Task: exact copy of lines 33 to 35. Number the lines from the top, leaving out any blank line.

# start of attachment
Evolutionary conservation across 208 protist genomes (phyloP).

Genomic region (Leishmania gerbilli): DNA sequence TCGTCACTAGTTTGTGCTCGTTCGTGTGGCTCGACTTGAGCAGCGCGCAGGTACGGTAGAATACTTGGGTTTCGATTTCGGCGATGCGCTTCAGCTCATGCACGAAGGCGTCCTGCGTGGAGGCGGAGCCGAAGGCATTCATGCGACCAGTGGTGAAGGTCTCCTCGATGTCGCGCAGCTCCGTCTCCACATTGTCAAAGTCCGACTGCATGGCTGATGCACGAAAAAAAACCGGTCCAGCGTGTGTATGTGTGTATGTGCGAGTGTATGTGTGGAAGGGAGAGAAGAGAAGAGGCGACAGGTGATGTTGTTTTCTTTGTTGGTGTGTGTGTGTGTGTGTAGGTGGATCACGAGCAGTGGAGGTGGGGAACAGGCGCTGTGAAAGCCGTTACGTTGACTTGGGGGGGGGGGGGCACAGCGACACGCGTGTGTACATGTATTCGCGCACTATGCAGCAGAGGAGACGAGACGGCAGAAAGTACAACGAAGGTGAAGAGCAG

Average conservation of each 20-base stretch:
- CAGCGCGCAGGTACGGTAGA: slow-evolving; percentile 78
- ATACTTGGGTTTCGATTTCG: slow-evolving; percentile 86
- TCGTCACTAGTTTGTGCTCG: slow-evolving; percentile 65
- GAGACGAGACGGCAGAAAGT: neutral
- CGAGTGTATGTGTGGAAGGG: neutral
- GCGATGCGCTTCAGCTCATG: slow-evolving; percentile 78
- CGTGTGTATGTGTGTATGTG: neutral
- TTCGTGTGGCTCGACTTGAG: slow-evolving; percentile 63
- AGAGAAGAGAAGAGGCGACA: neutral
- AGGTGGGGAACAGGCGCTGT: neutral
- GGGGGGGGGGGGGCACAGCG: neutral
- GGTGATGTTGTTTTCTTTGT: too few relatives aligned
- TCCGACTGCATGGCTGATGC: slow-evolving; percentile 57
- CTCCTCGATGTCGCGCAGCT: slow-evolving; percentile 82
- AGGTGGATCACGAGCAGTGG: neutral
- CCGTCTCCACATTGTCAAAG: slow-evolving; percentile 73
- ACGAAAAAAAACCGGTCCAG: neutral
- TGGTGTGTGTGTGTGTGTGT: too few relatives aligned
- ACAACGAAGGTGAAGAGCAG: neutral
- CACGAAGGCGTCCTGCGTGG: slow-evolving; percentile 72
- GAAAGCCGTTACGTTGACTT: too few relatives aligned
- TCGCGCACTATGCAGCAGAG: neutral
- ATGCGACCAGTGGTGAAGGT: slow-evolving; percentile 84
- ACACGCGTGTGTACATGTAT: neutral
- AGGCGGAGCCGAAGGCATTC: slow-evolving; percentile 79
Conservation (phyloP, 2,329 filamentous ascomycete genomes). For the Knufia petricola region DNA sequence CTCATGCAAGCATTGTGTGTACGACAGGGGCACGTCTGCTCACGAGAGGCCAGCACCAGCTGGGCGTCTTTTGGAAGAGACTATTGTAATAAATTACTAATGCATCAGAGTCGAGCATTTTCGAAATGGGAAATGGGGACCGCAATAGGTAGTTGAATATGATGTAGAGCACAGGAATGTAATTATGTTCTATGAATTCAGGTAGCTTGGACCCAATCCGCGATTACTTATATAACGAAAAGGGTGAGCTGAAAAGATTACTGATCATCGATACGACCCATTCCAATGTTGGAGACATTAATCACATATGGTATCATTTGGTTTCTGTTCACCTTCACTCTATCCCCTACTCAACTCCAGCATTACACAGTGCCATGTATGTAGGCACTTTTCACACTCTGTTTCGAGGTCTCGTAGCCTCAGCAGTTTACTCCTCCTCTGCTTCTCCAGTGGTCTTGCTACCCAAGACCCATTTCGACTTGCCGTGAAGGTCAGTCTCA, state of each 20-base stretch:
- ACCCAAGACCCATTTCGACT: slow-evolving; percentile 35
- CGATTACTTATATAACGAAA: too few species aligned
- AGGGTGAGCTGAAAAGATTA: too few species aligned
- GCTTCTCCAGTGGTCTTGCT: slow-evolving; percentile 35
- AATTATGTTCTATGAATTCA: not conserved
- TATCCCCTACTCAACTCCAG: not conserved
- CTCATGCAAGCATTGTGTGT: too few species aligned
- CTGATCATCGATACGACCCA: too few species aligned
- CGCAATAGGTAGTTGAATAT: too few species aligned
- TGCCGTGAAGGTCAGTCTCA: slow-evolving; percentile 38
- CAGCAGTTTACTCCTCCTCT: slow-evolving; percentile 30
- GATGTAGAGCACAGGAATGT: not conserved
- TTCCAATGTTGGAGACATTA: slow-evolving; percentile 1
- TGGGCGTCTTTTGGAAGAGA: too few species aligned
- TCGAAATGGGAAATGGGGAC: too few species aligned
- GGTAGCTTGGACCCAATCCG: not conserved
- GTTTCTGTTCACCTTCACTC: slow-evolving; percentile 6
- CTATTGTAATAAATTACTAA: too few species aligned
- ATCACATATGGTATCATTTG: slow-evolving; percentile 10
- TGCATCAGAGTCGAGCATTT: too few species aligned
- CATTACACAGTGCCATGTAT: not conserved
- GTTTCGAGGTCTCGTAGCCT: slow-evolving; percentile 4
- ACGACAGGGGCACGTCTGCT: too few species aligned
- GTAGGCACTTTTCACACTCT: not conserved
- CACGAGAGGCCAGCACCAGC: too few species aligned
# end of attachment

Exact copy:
- GCTTCTCCAGTGGTCTTGCT: slow-evolving; percentile 35
- AATTATGTTCTATGAATTCA: not conserved
- TATCCCCTACTCAACTCCAG: not conserved